Critics weren't very kind to Ernest Saves Christmas when it was first released. The film has a 36 percent critics score on Rotten Tomatoes, and for some people, that's just where Ernest Saves Christmas will always belong. But the film has certainly retained an audience over the years. While it's certainly never reached the basic cable cult classic heights of films like A Christmas Story, it still gets its share of attention every year, and that's led to a certain amount of new acclaim from fans. What stands out about Ernest Saves Christmas now is the, well, earnestness of its storytelling. It's really just a tale about fundamentally nice people trying to figure something out, even if one of them is an absolute idiot. Yes, it's a silly movie, but at its heart, there's a sense of good intentions and true warmth, and it all builds to a very sweet ending. Plus, Jim Varney was just made of charisma.

How the Grinch Stole Christmas made millions despite the critics

The 2000 version of How the Grinch Stole Christmas was a gamble for a number of reasons. For one thing, there was already a beloved, decades-old cartoon version of the story that was both an unimpeachable classic and the perfect length for a TV special. For another, the idea of translating the story to live-action seemed rather precarious, particularly when it came to covering Jim Carrey in head-to-toe green fur. Director Ron Howard and company went ahead with it, though, and How the Grinch Stole Christmas arrived to ... well, middling reviews. 

While it's not as reviled as other holiday films on our list, The Grinch did get its share of bad reviews with a 50 percent critics score on Rotten Tomatoes. Audiences have been kinder, though. The film took in $345 million worldwide on release, and it remains a holiday staple that gets constant cable airplay in December, particularly during Freeform's 25 Days of Christmas. Even now, nearly 20 years after its release, The Grinch dazzles audiences with its live-action re-imagining of a Dr. Seuss world, and that's a key reason why fans keep coming back. It simply doesn't look quite like any other Christmas film. Plus, pounds of prosthetics and hair aside, Jim Carrey remains a powerhouse throughout the film. He makes it work, even if you're skeptical.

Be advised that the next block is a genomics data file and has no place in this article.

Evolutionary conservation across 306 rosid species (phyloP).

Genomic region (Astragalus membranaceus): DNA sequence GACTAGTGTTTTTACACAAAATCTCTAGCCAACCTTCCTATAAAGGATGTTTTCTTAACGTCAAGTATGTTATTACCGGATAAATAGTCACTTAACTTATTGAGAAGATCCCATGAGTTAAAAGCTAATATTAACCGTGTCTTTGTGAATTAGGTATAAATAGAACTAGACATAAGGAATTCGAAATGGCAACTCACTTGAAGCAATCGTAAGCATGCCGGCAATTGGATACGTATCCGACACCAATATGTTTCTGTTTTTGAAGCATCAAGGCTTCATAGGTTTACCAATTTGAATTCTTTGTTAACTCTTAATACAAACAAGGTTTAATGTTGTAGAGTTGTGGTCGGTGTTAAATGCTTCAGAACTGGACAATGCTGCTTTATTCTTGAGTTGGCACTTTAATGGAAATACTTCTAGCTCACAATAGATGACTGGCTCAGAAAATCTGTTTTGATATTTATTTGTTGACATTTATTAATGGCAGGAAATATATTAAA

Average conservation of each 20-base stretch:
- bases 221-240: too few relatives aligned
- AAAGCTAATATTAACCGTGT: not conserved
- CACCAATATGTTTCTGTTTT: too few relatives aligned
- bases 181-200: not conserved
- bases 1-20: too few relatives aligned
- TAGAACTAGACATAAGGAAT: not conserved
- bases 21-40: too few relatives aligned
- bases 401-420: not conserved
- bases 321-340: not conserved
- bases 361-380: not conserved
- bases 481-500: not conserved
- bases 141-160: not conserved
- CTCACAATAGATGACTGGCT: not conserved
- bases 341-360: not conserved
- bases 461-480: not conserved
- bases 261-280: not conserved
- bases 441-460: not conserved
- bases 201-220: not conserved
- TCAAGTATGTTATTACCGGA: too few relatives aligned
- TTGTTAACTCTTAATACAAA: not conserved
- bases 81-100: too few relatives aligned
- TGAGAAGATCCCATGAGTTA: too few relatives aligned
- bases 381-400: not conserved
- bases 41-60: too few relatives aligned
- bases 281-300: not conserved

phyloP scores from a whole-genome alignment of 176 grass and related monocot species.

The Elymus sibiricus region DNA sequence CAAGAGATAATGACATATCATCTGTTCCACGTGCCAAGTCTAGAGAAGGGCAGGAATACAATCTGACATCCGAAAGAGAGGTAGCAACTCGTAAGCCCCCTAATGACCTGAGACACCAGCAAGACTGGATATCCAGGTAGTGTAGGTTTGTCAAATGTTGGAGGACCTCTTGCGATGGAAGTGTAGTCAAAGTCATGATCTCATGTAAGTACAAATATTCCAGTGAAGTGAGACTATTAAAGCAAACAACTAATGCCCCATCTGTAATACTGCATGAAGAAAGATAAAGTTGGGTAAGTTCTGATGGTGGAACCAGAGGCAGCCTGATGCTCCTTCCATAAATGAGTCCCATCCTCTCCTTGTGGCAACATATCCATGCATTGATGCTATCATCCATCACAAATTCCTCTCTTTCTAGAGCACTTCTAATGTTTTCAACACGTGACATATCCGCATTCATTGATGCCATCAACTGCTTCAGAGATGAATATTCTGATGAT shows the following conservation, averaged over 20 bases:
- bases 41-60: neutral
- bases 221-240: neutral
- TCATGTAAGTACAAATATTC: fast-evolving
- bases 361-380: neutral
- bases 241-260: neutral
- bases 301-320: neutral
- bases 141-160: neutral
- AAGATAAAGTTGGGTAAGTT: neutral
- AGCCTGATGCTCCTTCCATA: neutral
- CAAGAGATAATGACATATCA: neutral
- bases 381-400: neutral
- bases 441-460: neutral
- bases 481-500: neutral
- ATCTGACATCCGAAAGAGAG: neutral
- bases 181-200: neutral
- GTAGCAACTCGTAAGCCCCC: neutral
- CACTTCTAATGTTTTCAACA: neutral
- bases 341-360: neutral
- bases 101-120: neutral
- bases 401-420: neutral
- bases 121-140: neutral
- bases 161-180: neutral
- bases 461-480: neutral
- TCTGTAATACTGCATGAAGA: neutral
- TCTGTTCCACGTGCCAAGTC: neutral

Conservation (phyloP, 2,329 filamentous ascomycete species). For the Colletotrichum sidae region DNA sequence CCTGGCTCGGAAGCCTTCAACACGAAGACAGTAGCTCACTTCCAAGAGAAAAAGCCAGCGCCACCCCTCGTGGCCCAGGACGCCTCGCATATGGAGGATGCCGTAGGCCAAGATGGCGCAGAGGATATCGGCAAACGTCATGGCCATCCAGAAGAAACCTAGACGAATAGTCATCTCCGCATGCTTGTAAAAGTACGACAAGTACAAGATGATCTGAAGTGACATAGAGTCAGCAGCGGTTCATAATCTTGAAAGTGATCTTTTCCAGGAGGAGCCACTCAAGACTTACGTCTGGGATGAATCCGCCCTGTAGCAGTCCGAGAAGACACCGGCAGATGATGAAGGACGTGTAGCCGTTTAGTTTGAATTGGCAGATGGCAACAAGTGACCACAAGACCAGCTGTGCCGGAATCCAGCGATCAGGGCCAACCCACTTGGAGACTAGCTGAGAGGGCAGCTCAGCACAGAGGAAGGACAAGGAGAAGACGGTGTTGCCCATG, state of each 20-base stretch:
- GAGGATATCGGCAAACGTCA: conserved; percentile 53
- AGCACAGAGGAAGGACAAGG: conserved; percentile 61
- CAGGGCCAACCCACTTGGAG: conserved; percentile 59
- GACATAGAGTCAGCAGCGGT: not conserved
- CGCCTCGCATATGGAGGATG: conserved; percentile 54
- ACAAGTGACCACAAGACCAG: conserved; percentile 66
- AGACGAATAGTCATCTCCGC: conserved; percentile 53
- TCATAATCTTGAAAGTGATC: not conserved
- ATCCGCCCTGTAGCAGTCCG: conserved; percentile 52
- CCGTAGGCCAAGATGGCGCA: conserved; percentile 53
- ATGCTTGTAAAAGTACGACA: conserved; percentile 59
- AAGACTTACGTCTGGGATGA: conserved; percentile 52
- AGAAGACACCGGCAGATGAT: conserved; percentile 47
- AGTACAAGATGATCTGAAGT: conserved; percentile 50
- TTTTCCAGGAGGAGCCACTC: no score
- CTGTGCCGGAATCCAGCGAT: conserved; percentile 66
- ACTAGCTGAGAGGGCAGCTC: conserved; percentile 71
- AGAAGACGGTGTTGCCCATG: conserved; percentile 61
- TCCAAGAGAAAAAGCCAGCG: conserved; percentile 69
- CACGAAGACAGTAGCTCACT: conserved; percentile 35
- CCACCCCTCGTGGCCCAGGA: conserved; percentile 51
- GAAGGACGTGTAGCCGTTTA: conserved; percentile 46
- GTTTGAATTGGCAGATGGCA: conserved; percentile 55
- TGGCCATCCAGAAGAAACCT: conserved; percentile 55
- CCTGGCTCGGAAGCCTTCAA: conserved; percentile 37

Home Alone 2: Lost In New York is a Christmas classic

Home Alone remains one of the greatest examples of box office stamina in movie history. It was so successful that it actually added screens over the course of its theatrical run rather than losing them, and it remained at the top of the box office for months, until it was at one point the third highest-grossing movie ever. So obviously, there was going to be a sequel. 

However, Home Alone 2: Lost In New York wasn't met with the same critical love the original film got, which is saying something since the original film wasn't universally praised. Just 32 percent of critics enjoyed the second installment, which followed Kevin McCallister's adventures in the Big Apple while his family traveled to Florida, but that didn't stop audiences from coming in droves. The film took in $358 million worldwide, including a $31 million opening weekend (very nice for 1992), and it remains a holiday favorite for many. It retains a Rotten Tomatoes audience score of 61 percent, and it's a cable Christmas staple.

In terms of why, well, it's the sequel to one of the biggest holiday movies of all time, so there's a built-in audience. But there's also a sense of scale to Home Alone 2 that the original film doesn't have. Watching Kevin hit various New York City landmarks at Christmas is a real joy, and the charm of Macaulay Culkin and Catherine O'Hara does the rest.

Santa Claus Conquers the Martians is so bad, it's good

Santa Claus Conquers the Martians isn't a great movie by traditional standards, but it has long ranked among the best "bad" movies ever made. The film, made on a low budget and released in 1964, tells the story of a Martian plot to kidnap Santa so that Martian children will have their own Christmas figure to enjoy. But upon its initial release, critics weren't exactly full of cheer. The film still has a 22 percent critics score on Rotten Tomatoes, but as with so many strange, low-budget films, Santa Claus Conquers the Martians has spent the last several decades building its audience.